IV. Conclusion

It is therefore ordered, pursuant to Section 19(b)(2) of the Act,[14] that the proposed rule change (SR-PHLX-99-26), as amended, is approved.

Start Signature

For the Commission, by the Division of Market Regulation, pursuant to delegated authority.[15]

Margaret H. McFarland,

Deputy Secretary.

End Signature End Preamble

Footnotes

3.  See Letter to Michael Walinskas, Associate Director, Division of Market Regulation (Division”), Commission, from John Dayton, Counsel, Phlx, dated October 1, 1999 (“Amendment 1”). Amendment No. 1 proposes certain technical changes. Specifically, it amends Phlx Rule 930 to reflect the fact that the Arbitration Committee is being eliminated from the By-Laws. Amendment No. 1 also proposes changes to Phlx Rule 950, §§ 1 and 2, to reflect the elimination of the Arbitration Committee. The Phlx also submitted a letter (hereinafter referred to as “Amendment No. 2”), confirming that the board will continue to engage an independent auditing firm to administer all elections. The contents of Amendment No. 2 were substantively discussed in the notice.

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4.  Securities Exchange Act Release No. 42464 (Feb. 28, 2000), 65 FR 11826.

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5.  See Securities Exchange Act Release No. 40517 (Oct. 1, 1998), 63 FR 54177 (Oct. 8, 1998) (SR-Phlx-98-28).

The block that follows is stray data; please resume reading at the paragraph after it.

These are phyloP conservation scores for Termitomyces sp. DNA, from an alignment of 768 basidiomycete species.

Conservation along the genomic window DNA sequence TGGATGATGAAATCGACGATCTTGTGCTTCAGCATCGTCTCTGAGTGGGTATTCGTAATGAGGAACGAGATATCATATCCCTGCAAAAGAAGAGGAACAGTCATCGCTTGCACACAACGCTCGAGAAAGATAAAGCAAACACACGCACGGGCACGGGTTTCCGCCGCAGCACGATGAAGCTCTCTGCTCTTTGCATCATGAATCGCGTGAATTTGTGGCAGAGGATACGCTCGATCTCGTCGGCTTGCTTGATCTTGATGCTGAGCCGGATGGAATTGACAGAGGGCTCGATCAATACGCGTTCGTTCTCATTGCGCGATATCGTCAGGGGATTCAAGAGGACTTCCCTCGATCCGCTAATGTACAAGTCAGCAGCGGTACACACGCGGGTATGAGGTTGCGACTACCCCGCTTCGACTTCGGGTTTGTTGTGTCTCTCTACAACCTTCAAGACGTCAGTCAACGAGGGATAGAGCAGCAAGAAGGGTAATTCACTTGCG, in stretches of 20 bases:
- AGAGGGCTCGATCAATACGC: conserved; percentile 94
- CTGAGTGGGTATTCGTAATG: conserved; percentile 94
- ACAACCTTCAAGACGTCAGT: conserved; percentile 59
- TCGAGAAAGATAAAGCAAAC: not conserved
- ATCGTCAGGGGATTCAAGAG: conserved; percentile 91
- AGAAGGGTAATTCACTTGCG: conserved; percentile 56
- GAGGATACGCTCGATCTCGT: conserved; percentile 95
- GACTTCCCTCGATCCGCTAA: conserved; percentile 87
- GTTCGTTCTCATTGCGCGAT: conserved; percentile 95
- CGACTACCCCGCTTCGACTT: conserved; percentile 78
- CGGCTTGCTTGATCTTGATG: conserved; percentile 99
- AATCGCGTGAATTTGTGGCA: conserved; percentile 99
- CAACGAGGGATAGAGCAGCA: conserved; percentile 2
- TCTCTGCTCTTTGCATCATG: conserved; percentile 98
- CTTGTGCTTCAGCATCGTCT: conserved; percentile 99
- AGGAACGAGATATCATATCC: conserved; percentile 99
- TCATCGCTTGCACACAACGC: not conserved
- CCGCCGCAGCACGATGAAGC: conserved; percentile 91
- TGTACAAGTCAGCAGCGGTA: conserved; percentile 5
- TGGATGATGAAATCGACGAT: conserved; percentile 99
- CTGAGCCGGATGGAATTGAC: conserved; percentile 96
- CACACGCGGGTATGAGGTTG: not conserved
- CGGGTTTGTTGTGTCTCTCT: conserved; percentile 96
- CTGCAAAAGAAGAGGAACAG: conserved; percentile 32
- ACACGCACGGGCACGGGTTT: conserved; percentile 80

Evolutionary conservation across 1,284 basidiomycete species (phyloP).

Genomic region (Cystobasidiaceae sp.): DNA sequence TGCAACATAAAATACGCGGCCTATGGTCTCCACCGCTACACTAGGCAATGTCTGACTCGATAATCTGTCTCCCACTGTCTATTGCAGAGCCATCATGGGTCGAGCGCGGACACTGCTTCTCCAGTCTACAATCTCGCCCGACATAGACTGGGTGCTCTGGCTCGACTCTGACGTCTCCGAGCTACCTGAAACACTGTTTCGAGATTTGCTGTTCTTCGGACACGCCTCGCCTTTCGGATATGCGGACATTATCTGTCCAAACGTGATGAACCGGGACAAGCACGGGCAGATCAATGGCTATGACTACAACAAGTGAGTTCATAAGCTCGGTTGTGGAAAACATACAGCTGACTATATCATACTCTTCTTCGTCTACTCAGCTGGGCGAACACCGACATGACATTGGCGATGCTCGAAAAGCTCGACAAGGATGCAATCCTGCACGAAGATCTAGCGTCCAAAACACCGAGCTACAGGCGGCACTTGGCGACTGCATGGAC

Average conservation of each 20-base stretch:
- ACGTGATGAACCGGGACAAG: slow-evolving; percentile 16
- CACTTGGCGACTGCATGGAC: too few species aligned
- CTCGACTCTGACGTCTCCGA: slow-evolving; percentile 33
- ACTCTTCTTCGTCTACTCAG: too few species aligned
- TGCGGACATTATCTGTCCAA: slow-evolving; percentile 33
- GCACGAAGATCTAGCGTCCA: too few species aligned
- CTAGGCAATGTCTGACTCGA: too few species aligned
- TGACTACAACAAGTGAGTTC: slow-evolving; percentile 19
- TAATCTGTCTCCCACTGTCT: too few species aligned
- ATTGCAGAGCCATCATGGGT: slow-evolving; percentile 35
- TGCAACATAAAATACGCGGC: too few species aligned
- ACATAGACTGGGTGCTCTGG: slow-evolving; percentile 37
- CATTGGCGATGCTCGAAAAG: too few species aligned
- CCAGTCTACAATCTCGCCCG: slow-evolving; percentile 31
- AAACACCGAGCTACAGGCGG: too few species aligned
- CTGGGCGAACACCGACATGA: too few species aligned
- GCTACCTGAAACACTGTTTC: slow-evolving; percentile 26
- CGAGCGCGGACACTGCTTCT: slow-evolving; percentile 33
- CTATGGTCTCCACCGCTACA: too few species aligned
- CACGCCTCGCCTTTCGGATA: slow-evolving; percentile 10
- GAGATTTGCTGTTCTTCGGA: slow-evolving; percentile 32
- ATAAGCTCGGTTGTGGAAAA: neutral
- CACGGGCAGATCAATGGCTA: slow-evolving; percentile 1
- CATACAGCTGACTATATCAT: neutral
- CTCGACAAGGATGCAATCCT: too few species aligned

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6.  As of May 26, 2000, one case is currently pending with the Arbitration Committee that would be transferred to the Executive Committee. Potentially twelve arbitration cases in federal court could be transferred back to the Phlx. Phone call between John Dayton, Counsel, Phlx, and Sonia Patton, Attorney, Division, Commission, on May 26, 2000.

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7.  The Commission notes that the Exchange currently has a policy of engaging an independent auditing firm to administer elections. This practice will continue following the merger of the Nominations Committee and the Elections Committee. See Amendment No. 2, supra note 3. Of course, any changes to the practice would have to be submitted pursuant to Section 19(b)(1) of the Act.

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8.  Currently the Exchange has three separate Quality of Markets Committees for each of the three trading floors: equity, equity-index options, and foreign currency options.

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9.  See Proposed Phlx By-Law Art. X, § 10.20.

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12.  In approving this rule, the Commission has considered the proposed rule's impact on efficiency, competition, and capital formation. 15 U.S.C. 78c(f).

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13.  See supra, note 6.

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[FR Doc. 00-14404 Filed 6-7-00; 8:45 am]

BILLING CODE 8010-01-M